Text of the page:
Jason Dupree

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  1. He seems like it on the second chorus... I could be wrong
  2. I hate the strained sound, even on chris, that vid was the worst ive seen him strain lol! I guess i was bugged because i felt like i was really having to open up so unnaturally wide, literally all the way. but playing around its gotten to where it is comfortable, but still nice and open. I have always had a closed throat, and maybe my jaw was trying to compensate. I really focused on opening and relaxing my throat and that helped. And now i find it easier to break the rules like Phil said.
  3. I have the opposite problem too-- if im singing with people or cant hear myself... i can barely sing at all. And if i can hear myself still but i am singing along with someone who has no technique (especially no head voice), my technique goes wherever theirs is, which is to say it leaves completely and i cant sing in head voice at all haha. All psychological im sure, though since i don't sing in groups much anymore it doesn't bother me!
  4. So this has been bugging me for a while... Whenever I watch Chris Cornell sing, his mouth barely opens at all! Just look up any youtube video of him. in every range, lowest to highest, he barely opens his jaw, and never opens it all the way. sometimes he will have a big "Smile", but his jaw is still pretty closed. I know that having an open mouth is generally very important, especially for high notes, and I know that when i sing along with chris that I HAVE to open my mouth all the way to get the sound that he does on higher notes. (not that i sound like him, or I would be croudsurfing right now Around my bridge, I do find it easier to stay relatively closed like he does, but as i get higher, it feels natural to open up, until a certain point where if i dont it sounds like crap. but chris stays closed the whole range. so the question: Why/How can he do this? and more importantly is there anything i can learn from that?
  5. Anyone notice its a thousand times easier to sing when walking? i dont get it... maybe its because of setting, outside vs inside. but seriously, its weird how much easier it is...
  6. thats some pretty awesome stuff! so your basically trying to get your head voice to sound awesome instead of very light, and in the mean-time youre just belting to replace it? i dont have a head voice sample from you so i dont know where you at, but ill take a stab at this... try humming lightly on an mmmm, or do the Ng exercise from SS, i think it does pretty much the same thing. listen for a buzzy, ringy sound. open up to that light head voice but keep that buzzy sound. that should pretty much always be there. then open the mouth, drop the jaw, push the tongue against the bottom teeth, and increase air pressure. this is just shaping everything for resonance so that that light sound turns into a boomy chesty sound. i think transitioning from your powerful chest voice to this powerful head voice is what your not doing, hence no bridge. mess around with that for a bit and see what happens...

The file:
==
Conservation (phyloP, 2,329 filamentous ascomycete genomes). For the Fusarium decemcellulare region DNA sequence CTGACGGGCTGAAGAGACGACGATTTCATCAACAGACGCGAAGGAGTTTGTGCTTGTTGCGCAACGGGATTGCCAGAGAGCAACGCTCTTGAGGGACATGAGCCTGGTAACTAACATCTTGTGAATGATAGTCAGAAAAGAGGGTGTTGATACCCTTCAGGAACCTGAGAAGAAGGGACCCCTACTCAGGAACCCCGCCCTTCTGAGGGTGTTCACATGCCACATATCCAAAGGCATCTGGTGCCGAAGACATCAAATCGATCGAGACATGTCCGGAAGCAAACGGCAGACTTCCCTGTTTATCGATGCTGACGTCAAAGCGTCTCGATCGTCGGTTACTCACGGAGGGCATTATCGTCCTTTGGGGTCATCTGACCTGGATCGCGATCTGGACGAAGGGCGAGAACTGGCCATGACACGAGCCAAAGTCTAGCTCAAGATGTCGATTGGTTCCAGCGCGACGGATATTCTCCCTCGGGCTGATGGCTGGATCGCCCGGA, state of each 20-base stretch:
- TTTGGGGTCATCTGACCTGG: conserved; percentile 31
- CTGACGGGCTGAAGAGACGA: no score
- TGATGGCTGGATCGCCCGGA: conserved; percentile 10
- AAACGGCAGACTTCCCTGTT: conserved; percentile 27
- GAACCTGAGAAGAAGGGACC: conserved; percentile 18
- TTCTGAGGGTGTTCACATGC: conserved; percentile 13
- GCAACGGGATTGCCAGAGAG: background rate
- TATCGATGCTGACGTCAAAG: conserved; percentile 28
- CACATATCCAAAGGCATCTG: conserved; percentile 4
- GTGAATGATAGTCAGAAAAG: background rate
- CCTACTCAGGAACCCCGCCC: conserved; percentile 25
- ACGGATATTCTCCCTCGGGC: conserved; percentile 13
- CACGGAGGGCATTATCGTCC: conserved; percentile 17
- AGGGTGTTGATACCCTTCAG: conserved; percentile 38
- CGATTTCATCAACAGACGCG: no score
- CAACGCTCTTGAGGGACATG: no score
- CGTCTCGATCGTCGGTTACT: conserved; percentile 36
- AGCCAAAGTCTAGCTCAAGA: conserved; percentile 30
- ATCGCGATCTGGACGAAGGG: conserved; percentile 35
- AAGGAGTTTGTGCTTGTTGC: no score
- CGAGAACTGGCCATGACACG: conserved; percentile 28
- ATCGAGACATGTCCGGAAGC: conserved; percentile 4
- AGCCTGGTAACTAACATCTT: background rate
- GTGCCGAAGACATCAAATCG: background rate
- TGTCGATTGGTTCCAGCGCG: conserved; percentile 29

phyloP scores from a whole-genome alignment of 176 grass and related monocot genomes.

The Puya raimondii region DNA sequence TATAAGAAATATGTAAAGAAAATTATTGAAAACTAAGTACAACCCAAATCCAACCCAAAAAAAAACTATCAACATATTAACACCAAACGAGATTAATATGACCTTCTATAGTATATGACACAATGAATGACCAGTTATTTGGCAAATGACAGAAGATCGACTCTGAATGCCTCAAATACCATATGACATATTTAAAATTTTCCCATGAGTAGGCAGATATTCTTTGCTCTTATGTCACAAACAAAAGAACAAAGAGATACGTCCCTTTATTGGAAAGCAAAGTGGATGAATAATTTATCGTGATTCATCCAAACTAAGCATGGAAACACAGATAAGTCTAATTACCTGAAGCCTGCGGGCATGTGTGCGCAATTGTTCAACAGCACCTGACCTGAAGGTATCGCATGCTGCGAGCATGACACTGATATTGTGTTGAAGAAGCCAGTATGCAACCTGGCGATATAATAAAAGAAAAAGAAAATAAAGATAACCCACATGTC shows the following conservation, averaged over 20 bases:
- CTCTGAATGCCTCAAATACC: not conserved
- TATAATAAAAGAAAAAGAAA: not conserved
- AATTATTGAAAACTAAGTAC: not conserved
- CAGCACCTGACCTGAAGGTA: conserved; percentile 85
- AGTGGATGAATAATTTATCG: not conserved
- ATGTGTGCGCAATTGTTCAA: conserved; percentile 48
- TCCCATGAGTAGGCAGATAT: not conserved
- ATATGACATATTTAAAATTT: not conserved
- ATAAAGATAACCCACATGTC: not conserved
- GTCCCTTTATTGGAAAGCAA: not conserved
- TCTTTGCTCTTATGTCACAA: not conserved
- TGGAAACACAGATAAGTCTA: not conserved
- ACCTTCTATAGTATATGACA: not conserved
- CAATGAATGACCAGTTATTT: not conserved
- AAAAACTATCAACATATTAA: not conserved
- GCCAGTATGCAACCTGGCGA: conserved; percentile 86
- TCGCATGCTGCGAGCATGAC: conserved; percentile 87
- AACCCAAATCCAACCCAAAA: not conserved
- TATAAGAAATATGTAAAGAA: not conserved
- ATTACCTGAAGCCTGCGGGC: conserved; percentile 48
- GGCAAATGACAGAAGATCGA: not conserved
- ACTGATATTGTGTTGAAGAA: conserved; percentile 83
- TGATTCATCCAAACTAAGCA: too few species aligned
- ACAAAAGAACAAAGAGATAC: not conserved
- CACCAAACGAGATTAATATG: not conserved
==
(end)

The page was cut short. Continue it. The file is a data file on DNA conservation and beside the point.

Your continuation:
7. what exactly do you mean by this? first, what do you mean by head voice? i find it hard to believe you can take it down to a C2 which is below chest for most people (if we are talking c2 as in america... idk if its different for you). are you calling it head because of the sensations you feel? im a bass too, and i feel "head" vibrations in my whole range. you should definitely post a recording explaining these things, and you belting and the same thing in head voice. even just a recording with a phone if its all you have, then someone could definitely help!
  8. I could be wrong, but chesters screams sound a LOT like the TVS overlay distortion. exactly like it in the chorus. it sounds like in the long scream hes just exaggerating, or overdoing it, which can really be tiring, and maybe not so healthy. hes definitely going all out the whole time, ive heard interviews or something where he talks about how much air support he uses.... im not sure thats what hes using on the really raw sounding stuff before the long scream though, sounds like something different. is that the unpitched kinda screaming you were talking about mr bounce?